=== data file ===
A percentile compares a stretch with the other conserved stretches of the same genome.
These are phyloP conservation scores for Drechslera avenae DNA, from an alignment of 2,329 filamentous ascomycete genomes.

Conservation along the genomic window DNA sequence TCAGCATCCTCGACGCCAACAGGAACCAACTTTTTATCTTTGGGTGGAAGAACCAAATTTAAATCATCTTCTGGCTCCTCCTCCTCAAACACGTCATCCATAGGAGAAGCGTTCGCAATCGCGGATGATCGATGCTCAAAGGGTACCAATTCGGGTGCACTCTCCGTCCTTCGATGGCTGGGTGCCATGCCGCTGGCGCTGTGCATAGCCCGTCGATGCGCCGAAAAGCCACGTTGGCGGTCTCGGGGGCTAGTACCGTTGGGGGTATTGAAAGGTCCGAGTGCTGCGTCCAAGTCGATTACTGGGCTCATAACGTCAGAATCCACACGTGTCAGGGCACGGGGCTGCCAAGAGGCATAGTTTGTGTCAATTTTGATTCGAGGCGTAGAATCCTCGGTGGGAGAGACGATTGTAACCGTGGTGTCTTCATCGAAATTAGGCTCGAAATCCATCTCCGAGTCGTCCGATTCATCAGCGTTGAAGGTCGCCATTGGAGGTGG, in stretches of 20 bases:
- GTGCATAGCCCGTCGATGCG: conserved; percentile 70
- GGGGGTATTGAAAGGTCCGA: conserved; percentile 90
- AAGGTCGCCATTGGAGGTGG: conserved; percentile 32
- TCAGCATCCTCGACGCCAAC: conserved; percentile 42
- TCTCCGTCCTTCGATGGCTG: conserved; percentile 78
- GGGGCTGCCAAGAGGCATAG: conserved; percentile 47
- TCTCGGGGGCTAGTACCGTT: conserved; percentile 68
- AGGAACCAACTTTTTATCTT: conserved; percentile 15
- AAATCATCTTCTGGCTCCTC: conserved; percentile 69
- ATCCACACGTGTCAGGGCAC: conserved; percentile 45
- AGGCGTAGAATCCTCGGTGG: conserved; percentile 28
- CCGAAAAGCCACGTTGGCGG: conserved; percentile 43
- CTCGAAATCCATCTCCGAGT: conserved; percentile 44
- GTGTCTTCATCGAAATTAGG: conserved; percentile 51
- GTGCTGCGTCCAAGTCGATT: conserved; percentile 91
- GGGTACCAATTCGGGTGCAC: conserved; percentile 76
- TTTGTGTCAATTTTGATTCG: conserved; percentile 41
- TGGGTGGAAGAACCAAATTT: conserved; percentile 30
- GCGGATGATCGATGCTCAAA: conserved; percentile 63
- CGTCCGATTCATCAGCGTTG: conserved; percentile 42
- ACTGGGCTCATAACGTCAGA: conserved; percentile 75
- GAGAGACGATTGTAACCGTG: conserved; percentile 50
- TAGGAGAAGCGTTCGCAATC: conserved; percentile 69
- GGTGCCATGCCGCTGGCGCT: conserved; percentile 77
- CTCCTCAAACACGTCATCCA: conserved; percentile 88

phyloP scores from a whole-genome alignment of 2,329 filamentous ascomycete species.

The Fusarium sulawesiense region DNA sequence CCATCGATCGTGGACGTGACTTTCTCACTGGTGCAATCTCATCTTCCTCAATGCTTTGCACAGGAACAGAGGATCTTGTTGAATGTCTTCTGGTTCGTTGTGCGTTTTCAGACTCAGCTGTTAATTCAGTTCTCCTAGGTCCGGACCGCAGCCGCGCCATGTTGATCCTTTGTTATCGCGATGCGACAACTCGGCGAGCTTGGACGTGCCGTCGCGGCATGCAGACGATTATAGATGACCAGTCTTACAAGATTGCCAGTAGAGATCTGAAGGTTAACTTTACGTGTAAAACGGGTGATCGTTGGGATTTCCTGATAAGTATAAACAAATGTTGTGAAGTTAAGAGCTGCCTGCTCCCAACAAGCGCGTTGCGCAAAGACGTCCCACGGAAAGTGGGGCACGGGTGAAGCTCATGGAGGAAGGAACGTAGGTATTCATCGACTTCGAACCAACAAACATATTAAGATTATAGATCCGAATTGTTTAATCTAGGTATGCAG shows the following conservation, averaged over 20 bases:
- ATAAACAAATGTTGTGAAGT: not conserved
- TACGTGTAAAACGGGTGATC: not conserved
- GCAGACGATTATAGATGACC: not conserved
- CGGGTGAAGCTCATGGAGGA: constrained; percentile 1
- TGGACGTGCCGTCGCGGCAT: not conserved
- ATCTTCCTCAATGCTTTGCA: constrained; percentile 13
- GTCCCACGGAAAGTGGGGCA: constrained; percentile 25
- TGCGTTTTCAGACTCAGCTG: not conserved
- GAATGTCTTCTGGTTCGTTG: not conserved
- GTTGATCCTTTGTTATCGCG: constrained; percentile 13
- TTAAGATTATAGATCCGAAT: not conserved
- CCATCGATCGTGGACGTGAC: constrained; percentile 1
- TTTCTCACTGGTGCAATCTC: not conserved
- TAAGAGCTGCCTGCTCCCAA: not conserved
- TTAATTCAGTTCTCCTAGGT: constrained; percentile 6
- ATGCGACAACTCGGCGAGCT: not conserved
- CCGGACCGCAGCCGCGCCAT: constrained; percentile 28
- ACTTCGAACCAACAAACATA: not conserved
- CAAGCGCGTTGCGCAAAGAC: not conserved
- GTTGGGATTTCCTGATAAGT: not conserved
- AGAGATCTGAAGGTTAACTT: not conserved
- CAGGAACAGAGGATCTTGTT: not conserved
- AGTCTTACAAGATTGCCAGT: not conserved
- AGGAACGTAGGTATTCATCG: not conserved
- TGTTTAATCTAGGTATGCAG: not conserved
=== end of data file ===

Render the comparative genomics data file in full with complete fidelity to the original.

A percentile compares a stretch with the other conserved stretches of the same genome.
These are phyloP conservation scores for Drechslera avenae DNA, from an alignment of 2,329 filamentous ascomycete genomes.

Conservation along the genomic window DNA sequence TCAGCATCCTCGACGCCAACAGGAACCAACTTTTTATCTTTGGGTGGAAGAACCAAATTTAAATCATCTTCTGGCTCCTCCTCCTCAAACACGTCATCCATAGGAGAAGCGTTCGCAATCGCGGATGATCGATGCTCAAAGGGTACCAATTCGGGTGCACTCTCCGTCCTTCGATGGCTGGGTGCCATGCCGCTGGCGCTGTGCATAGCCCGTCGATGCGCCGAAAAGCCACGTTGGCGGTCTCGGGGGCTAGTACCGTTGGGGGTATTGAAAGGTCCGAGTGCTGCGTCCAAGTCGATTACTGGGCTCATAACGTCAGAATCCACACGTGTCAGGGCACGGGGCTGCCAAGAGGCATAGTTTGTGTCAATTTTGATTCGAGGCGTAGAATCCTCGGTGGGAGAGACGATTGTAACCGTGGTGTCTTCATCGAAATTAGGCTCGAAATCCATCTCCGAGTCGTCCGATTCATCAGCGTTGAAGGTCGCCATTGGAGGTGG, in stretches of 20 bases:
- GTGCATAGCCCGTCGATGCG: conserved; percentile 70
- GGGGGTATTGAAAGGTCCGA: conserved; percentile 90
- AAGGTCGCCATTGGAGGTGG: conserved; percentile 32
- TCAGCATCCTCGACGCCAAC: conserved; percentile 42
- TCTCCGTCCTTCGATGGCTG: conserved; percentile 78
- GGGGCTGCCAAGAGGCATAG: conserved; percentile 47
- TCTCGGGGGCTAGTACCGTT: conserved; percentile 68
- AGGAACCAACTTTTTATCTT: conserved; percentile 15
- AAATCATCTTCTGGCTCCTC: conserved; percentile 69
- ATCCACACGTGTCAGGGCAC: conserved; percentile 45
- AGGCGTAGAATCCTCGGTGG: conserved; percentile 28
- CCGAAAAGCCACGTTGGCGG: conserved; percentile 43
- CTCGAAATCCATCTCCGAGT: conserved; percentile 44
- GTGTCTTCATCGAAATTAGG: conserved; percentile 51
- GTGCTGCGTCCAAGTCGATT: conserved; percentile 91
- GGGTACCAATTCGGGTGCAC: conserved; percentile 76
- TTTGTGTCAATTTTGATTCG: conserved; percentile 41
- TGGGTGGAAGAACCAAATTT: conserved; percentile 30
- GCGGATGATCGATGCTCAAA: conserved; percentile 63
- CGTCCGATTCATCAGCGTTG: conserved; percentile 42
- ACTGGGCTCATAACGTCAGA: conserved; percentile 75
- GAGAGACGATTGTAACCGTG: conserved; percentile 50
- TAGGAGAAGCGTTCGCAATC: conserved; percentile 69
- GGTGCCATGCCGCTGGCGCT: conserved; percentile 77
- CTCCTCAAACACGTCATCCA: conserved; percentile 88

phyloP scores from a whole-genome alignment of 2,329 filamentous ascomycete species.

The Fusarium sulawesiense region DNA sequence CCATCGATCGTGGACGTGACTTTCTCACTGGTGCAATCTCATCTTCCTCAATGCTTTGCACAGGAACAGAGGATCTTGTTGAATGTCTTCTGGTTCGTTGTGCGTTTTCAGACTCAGCTGTTAATTCAGTTCTCCTAGGTCCGGACCGCAGCCGCGCCATGTTGATCCTTTGTTATCGCGATGCGACAACTCGGCGAGCTTGGACGTGCCGTCGCGGCATGCAGACGATTATAGATGACCAGTCTTACAAGATTGCCAGTAGAGATCTGAAGGTTAACTTTACGTGTAAAACGGGTGATCGTTGGGATTTCCTGATAAGTATAAACAAATGTTGTGAAGTTAAGAGCTGCCTGCTCCCAACAAGCGCGTTGCGCAAAGACGTCCCACGGAAAGTGGGGCACGGGTGAAGCTCATGGAGGAAGGAACGTAGGTATTCATCGACTTCGAACCAACAAACATATTAAGATTATAGATCCGAATTGTTTAATCTAGGTATGCAG shows the following conservation, averaged over 20 bases:
- ATAAACAAATGTTGTGAAGT: not conserved
- TACGTGTAAAACGGGTGATC: not conserved
- GCAGACGATTATAGATGACC: not conserved
- CGGGTGAAGCTCATGGAGGA: constrained; percentile 1
- TGGACGTGCCGTCGCGGCAT: not conserved
- ATCTTCCTCAATGCTTTGCA: constrained; percentile 13
- GTCCCACGGAAAGTGGGGCA: constrained; percentile 25
- TGCGTTTTCAGACTCAGCTG: not conserved
- GAATGTCTTCTGGTTCGTTG: not conserved
- GTTGATCCTTTGTTATCGCG: constrained; percentile 13
- TTAAGATTATAGATCCGAAT: not conserved
- CCATCGATCGTGGACGTGAC: constrained; percentile 1
- TTTCTCACTGGTGCAATCTC: not conserved
- TAAGAGCTGCCTGCTCCCAA: not conserved
- TTAATTCAGTTCTCCTAGGT: constrained; percentile 6
- ATGCGACAACTCGGCGAGCT: not conserved
- CCGGACCGCAGCCGCGCCAT: constrained; percentile 28
- ACTTCGAACCAACAAACATA: not conserved
- CAAGCGCGTTGCGCAAAGAC: not conserved
- GTTGGGATTTCCTGATAAGT: not conserved
- AGAGATCTGAAGGTTAACTT: not conserved
- CAGGAACAGAGGATCTTGTT: not conserved
- AGTCTTACAAGATTGCCAGT: not conserved
- AGGAACGTAGGTATTCATCG: not conserved
- TGTTTAATCTAGGTATGCAG: not conserved